Some of those recruited by Schrodingers book were James Watson and Francis Crick(who later discovered the structure of DNA in 1953), Maurice Wilkins (who provided es-sential physical data to Watson and Crick), Seymour Benzer (who sequenced the first gene),and Francois Jacob (who discovered mRNA and, together with Jacques Monod, the regula-tory mechanisms of the lac operon.

    During the second half of the 20th Century, biomathematics, also known as mathemat-ical biology, developed as a branch of applied mathematics. Biomathematics is an activefield of research and interest in it is accelerating as is the number of individuals working onit. It is essentially dedicated to mathematical modeling biological phenomena. Biomath-ematicians have made important contributions to ecology (through population dynamics),epidemiology, pattern formation (through the study of reaction diffusion equations), molec-ular biology, integrative physiology, and medicine. Some of the most best known biomathe-maticians are B. van der Pol, A. J. Lotka, V. Volterra, A. Turing, J. M. Smith, A. T. Winfree,etc. Readers interested in learning more about the common history of biology, mathematics,and physics are recommended to read References [1, 2, 3, 4, 5, 6].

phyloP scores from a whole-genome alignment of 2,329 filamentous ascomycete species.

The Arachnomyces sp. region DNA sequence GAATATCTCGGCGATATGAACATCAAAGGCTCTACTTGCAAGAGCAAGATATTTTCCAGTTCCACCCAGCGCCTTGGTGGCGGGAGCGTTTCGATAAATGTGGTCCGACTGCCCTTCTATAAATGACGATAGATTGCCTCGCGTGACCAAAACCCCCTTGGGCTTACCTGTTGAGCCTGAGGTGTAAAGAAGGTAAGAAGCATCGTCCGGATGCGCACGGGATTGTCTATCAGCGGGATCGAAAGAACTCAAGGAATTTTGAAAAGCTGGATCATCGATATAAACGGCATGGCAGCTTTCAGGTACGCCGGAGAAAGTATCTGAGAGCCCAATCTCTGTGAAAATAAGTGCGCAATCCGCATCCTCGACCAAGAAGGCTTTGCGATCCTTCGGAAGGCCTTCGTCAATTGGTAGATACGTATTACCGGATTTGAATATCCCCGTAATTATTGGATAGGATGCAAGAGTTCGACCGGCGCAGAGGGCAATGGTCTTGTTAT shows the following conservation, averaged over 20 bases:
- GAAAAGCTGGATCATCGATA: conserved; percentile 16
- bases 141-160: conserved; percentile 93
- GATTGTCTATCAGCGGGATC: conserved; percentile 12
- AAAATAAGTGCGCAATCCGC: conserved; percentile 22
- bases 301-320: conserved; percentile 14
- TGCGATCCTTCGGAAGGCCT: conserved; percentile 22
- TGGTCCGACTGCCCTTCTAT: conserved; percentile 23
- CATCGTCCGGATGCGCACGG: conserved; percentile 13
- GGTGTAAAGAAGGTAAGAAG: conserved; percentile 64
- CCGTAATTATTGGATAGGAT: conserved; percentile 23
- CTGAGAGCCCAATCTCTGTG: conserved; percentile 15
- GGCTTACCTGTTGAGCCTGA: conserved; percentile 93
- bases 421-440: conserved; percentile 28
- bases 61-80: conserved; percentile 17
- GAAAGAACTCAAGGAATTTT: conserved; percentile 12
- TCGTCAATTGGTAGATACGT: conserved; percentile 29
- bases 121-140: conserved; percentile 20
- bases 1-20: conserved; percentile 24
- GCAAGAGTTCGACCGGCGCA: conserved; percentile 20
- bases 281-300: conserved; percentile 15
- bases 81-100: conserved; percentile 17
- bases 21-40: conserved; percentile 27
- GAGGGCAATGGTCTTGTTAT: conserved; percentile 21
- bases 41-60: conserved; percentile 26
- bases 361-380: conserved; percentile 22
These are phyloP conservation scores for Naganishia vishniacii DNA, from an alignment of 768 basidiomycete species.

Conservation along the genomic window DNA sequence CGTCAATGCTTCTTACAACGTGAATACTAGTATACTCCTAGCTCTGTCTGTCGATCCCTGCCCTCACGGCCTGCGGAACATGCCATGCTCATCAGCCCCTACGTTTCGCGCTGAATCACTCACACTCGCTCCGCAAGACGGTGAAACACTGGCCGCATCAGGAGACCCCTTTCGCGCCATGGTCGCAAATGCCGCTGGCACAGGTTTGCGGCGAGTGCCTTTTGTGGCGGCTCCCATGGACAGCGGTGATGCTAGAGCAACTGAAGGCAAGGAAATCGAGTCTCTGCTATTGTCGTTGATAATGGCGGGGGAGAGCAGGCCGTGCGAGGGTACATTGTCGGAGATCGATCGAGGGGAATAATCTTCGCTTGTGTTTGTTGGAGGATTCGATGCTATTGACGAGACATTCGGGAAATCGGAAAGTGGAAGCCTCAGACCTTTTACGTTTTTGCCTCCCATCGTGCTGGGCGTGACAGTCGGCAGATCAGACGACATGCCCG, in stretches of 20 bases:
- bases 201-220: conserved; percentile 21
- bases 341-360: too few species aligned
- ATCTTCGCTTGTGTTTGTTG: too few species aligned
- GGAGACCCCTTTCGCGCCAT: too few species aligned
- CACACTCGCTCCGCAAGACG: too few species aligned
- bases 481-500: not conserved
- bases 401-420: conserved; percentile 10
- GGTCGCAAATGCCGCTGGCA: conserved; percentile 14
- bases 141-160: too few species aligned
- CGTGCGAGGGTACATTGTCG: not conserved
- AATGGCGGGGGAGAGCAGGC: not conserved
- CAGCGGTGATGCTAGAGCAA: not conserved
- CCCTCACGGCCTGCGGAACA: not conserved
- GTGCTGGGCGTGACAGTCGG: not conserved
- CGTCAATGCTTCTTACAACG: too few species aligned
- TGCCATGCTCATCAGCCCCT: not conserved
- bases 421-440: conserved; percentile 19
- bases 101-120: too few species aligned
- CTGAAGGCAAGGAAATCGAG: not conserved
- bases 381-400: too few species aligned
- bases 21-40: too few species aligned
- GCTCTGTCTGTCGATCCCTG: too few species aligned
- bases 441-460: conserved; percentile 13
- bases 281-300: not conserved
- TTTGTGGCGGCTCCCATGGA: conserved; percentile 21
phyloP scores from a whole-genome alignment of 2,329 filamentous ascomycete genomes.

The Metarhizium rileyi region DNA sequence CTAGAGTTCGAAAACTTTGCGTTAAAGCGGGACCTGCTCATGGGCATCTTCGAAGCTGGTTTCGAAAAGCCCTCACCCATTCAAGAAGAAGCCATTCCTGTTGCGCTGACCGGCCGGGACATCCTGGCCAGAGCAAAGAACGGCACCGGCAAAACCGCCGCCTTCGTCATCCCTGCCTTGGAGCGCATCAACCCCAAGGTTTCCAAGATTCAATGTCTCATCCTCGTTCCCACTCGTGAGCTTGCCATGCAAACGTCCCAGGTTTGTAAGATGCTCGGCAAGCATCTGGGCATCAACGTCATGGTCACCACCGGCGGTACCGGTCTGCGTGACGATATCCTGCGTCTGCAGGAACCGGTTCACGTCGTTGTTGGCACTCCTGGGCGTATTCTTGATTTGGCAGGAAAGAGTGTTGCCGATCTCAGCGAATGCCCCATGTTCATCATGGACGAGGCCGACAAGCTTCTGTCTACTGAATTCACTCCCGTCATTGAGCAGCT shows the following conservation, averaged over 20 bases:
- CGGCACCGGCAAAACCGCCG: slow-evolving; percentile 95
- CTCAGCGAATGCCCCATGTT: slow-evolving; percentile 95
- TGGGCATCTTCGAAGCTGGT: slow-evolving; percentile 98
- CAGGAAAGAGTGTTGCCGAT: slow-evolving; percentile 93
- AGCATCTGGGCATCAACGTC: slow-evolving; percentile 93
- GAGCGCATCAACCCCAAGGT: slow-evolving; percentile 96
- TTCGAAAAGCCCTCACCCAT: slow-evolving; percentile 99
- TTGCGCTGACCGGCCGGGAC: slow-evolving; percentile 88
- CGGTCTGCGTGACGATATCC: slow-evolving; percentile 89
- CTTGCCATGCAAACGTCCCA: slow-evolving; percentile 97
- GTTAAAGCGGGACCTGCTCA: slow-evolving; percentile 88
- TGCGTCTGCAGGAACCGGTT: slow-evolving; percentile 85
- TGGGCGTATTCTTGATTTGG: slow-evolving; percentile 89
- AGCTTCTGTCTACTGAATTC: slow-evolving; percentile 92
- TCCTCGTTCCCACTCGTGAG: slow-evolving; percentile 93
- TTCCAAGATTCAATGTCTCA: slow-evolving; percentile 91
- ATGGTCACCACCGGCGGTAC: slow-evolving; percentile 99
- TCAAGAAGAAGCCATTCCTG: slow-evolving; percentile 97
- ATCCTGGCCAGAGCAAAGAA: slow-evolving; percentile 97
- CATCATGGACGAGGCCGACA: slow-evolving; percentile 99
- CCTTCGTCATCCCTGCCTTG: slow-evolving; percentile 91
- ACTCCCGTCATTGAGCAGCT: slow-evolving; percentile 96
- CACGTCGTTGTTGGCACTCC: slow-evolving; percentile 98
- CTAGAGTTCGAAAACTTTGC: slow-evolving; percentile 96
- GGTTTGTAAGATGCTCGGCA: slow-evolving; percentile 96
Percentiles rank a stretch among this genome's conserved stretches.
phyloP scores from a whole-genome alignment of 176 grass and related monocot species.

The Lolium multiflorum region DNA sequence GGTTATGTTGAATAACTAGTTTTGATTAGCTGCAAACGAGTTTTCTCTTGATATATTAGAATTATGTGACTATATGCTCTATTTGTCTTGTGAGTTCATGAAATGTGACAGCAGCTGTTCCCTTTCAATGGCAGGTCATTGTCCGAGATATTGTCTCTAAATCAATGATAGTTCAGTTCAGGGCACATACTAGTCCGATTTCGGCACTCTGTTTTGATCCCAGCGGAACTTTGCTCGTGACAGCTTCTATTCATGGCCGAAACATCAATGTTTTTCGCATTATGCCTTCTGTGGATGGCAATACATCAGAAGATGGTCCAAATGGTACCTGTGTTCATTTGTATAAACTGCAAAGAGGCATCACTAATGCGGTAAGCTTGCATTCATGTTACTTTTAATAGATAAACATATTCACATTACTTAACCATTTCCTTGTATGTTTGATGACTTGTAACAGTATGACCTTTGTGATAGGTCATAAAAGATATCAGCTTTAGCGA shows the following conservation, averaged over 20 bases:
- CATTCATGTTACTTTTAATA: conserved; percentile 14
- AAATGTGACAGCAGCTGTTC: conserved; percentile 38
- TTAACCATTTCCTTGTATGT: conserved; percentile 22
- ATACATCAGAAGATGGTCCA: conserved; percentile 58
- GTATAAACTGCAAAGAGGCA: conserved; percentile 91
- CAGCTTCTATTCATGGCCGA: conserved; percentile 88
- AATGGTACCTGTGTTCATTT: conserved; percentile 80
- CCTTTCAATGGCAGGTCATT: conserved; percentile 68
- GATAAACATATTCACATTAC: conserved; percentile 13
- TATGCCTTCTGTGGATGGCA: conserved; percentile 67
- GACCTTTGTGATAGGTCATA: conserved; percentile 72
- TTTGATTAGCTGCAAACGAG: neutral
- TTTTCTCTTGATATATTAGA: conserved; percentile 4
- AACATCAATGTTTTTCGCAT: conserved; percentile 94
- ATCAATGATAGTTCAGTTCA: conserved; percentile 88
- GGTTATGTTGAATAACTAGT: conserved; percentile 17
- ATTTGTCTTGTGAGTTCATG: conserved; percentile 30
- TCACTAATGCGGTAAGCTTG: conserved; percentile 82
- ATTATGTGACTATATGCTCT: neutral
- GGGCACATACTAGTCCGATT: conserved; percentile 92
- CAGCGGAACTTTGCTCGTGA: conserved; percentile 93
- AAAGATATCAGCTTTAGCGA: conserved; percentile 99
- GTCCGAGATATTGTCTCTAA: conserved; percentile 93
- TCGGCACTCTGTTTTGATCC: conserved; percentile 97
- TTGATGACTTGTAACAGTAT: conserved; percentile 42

• 4 M. Santillan et al.

    3. Systems Biology

    A new designation for an area of interdisciplinary research in biology, currently termedsystems biology, emerged a few year ago; it continues with the long tradition described inthe previous section, and especially with the long tradition of an integrative approach inphysiology. The closest ancestors to what is called systems biology are systems theory andcybernetics. Since systems biology inherits part of the philosophy and the goals of both, itis interesting to briefly review these latter two.

    Systems theory is an interdisciplinary field which studies relationships between systemsas a whole. It was founded in the 1950s and focuses on organization and interdependence ofrelationships. Systems dynamics is a central part of systems theory; it provides methods forunderstanding the dynamic behavior of complex systems. Such methods rely on the recog-nition that the structure of any systemthe multi-circular, interlocking, sometimes time-delayed relationships among its componentsis often just as important in determining itsbehavior as the individual components themselves. Indeed, in many cases, it is impossibleto explain the behavior of the whole system in terms of the behavior of its separated partsonly. Examples are chaos theory and social dynamics.

    Cybernetics is the study of communication and control, typically involving regulatoryfeedback, in living organisms, in machines, and in combinations of the two. It is an ear-lier but still-used generic term for many of the subject areas that are subsumed under theheadings of adaptive systems, artificial intelligence, complex systems, complexity theory,control theory, decision support systems, dynamical systems, information theory, learningorganizations, mathematical systems theory, operations research, simulat